PERF03-BP02 Evaluate available configuration options for data store - Performance Efficiency Pillar

PERF03-BP02 Evaluate available configuration options for data store

Understand and evaluate the various features and configuration options available for your data stores to optimize storage space and performance for your workload.

Common anti-patterns:

  • You only use one storage type, such as Amazon EBS, for all workloads.

  • You use provisioned IOPS for all workloads without real-world testing against all storage tiers.

  • You are not aware of the configuration options of your chosen data management solution.

  • You rely solely on increasing instance size without looking at other available configuration options.

  • You are not testing the scaling characteristics of your data store.

Benefits of establishing this best practice: By exploring and experimenting with the data store configurations, you may be able to reduce the cost of infrastructure, improve performance, and lower the effort required to maintain your workloads.

Level of risk exposed if this best practice is not established: Medium

Implementation guidance

A workload could have one or more data stores used based on data storage and access requirements. To optimize your performance efficiency and cost, you must evaluate data access patterns to determine the appropriate data store configurations. While you explore data store options, take into consideration various aspects such as the storage options, memory, compute, read replica, consistency requirements, connection pooling, and caching options. Experiment with these various configuration options to improve performance efficiency metrics.

Implementation steps

  • Understand the current configurations (like instance type, storage size, or database engine version) of your data store.

  • Review AWS documentation and best practices to learn about recommended configuration options that can help improve the performance of your data store. Key data store options to consider are the following:

    Configuration option Examples
    Offloading reads (like read replicas and caching)
    • For DynamoDB tables, you can offload reads using DAX for caching.

    • You can create an Amazon ElastiCache for Redis cluster and configure your application to read from the cache first, falling back to the database if the requested item is not present.

    • Relational databases such as Amazon RDS and Aurora, and provisioned NoSQL databases such as Neptune and Amazon DocumentDB all support adding read replicas to offload the read portions of the workload.

    • Serverless databases such as DynamoDB will scale automatically. Ensure that you have enough read capacity units (RCU) provisioned to handle the workload.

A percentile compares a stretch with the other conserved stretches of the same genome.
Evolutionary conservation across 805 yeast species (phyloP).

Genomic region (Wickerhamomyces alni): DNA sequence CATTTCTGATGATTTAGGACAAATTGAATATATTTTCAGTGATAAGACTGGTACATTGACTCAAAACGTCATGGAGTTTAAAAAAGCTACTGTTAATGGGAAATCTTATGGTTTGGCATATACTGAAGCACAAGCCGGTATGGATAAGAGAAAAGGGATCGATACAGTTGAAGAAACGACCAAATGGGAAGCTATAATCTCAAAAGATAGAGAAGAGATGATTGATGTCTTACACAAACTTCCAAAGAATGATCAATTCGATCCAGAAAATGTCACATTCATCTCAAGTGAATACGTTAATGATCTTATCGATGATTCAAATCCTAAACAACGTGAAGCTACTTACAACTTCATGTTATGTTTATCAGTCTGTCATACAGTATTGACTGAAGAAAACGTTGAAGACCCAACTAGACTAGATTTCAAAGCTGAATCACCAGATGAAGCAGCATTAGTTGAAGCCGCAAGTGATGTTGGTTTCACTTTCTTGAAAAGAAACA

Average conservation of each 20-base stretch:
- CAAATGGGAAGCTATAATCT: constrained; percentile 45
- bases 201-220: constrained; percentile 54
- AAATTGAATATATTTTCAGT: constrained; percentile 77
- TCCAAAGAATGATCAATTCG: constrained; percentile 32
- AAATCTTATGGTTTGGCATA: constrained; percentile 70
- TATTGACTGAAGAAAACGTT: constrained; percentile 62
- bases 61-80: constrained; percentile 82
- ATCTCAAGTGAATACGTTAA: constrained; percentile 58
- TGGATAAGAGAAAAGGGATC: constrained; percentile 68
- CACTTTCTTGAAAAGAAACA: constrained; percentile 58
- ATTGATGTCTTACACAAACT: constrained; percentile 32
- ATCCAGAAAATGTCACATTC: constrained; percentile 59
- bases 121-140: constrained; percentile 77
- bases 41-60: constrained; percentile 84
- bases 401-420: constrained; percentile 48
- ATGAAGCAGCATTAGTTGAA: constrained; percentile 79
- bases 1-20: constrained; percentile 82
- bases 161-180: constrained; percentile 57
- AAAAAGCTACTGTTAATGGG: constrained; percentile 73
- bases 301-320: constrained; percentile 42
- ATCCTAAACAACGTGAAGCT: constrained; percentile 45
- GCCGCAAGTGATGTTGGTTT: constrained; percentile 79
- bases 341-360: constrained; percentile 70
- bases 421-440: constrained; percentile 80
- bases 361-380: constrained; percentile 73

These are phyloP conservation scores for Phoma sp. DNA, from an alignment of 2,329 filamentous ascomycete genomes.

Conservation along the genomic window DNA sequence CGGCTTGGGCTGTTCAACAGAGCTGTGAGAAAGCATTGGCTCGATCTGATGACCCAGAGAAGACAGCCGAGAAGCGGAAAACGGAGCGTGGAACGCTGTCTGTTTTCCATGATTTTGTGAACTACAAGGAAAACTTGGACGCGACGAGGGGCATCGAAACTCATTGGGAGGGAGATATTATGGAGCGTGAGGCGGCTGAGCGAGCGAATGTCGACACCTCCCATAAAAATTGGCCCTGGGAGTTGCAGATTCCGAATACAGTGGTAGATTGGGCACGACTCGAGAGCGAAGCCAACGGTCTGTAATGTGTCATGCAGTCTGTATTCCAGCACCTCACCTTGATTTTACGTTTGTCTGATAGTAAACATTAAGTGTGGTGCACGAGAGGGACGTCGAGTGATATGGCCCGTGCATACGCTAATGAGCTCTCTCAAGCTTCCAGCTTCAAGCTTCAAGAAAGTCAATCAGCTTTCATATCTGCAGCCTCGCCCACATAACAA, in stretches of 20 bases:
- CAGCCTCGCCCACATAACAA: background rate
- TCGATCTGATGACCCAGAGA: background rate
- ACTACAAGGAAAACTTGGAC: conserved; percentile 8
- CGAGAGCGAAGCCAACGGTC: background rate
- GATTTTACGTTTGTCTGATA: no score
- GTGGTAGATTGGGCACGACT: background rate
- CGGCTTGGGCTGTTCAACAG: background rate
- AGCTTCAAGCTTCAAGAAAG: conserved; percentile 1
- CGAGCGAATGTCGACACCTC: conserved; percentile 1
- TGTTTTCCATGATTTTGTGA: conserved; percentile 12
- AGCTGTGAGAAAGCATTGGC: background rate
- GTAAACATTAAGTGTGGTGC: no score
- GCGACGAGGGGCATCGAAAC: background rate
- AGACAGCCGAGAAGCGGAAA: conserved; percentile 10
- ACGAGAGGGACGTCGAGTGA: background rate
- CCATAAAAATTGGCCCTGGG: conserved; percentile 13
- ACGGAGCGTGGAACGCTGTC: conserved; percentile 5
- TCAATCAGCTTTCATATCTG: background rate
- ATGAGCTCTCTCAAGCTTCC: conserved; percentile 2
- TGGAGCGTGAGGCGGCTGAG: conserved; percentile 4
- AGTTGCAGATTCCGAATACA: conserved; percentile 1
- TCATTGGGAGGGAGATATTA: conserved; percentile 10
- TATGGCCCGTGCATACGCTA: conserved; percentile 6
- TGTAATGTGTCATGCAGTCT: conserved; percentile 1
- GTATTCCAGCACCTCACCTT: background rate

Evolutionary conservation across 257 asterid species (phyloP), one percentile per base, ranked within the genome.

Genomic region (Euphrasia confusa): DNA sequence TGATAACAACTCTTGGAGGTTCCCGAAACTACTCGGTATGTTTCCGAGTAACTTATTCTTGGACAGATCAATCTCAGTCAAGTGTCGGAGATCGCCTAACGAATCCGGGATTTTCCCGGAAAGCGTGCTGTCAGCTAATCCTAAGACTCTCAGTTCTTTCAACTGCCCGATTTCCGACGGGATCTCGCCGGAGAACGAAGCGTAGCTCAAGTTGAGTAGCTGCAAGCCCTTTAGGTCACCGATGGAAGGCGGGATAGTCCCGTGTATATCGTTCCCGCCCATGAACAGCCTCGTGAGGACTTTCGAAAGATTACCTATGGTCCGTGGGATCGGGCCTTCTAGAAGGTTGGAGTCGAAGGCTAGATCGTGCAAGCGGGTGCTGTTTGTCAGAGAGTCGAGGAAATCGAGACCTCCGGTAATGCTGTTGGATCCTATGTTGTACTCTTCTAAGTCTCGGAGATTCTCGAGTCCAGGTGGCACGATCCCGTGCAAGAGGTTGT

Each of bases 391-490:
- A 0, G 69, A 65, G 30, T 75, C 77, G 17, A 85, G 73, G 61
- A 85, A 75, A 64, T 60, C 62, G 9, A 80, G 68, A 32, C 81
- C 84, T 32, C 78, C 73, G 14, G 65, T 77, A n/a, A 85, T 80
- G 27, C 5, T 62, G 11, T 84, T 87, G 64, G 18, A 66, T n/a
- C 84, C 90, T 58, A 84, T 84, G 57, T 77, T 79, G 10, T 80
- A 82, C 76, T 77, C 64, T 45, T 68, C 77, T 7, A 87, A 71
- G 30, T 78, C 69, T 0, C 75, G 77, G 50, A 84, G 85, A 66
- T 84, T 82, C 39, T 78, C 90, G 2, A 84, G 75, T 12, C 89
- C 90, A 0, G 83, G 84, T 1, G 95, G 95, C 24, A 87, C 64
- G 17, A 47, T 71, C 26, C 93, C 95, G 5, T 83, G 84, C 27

Scaling writes (like partition key sharding or introducing a queue)
    • For relational databases, you can increase the size of the instance to accommodate an increased workload or increase the provisioned IOPs to allow for an increased throughput to the underlying storage.

    • You can also introduce a queue in front of your database rather than writing directly to the database. This pattern allows you to decouple the ingestion from the database and control the flow-rate so the database does not get overwhelmed. 

    • Batching your write requests rather than creating many short-lived transactions can help improve throughput in high-write volume relational databases.

    • Serverless databases like DynamoDB can scale the write throughput automatically or by adjusting the provisioned write capacity units (WCU) depending on the capacity mode. 

    • You can still run into issues with hot partitions when you reach the throughput limits for a given partition key. This can be mitigated by choosing a more evenly distributed partition key or by write-sharding the partition key. 

    Policies to manage the lifecycle of your datasets
    • You can use Amazon S3 Lifecycle to manage your objects throughout their lifecycle. If your access patterns are unknown, changing, or unpredictable, you can use Amazon S3 Intelligent-Tiering, which monitors access patterns and automatically moves objects that have not been accessed to lower-cost access tiers. You can leverage Amazon S3 Storage Lens metrics to identify optimization opportunities and gaps in lifecycle management.

    • Amazon EFS lifecycle management automatically manages file storage for your file systems.

    Connection management and pooling
    • Amazon RDS Proxy can be used with Amazon RDS and Aurora to manage connections to the database. 

    • Serverless databases such as DynamoDB do not have connections associated with them, but consider the provisioned capacity and automatic scaling policies to deal with spikes in load.

  • Perform experiments and benchmarking in non-production environment to identify which configuration option can address your workload requirements.

  • Once you have experimented, plan your migration and validate your performance metrics.

  • Use AWS monitoring (like Amazon CloudWatch) and optimization (like Amazon S3 Storage Lens) tools to continuously optimize your data store using real-world usage pattern.


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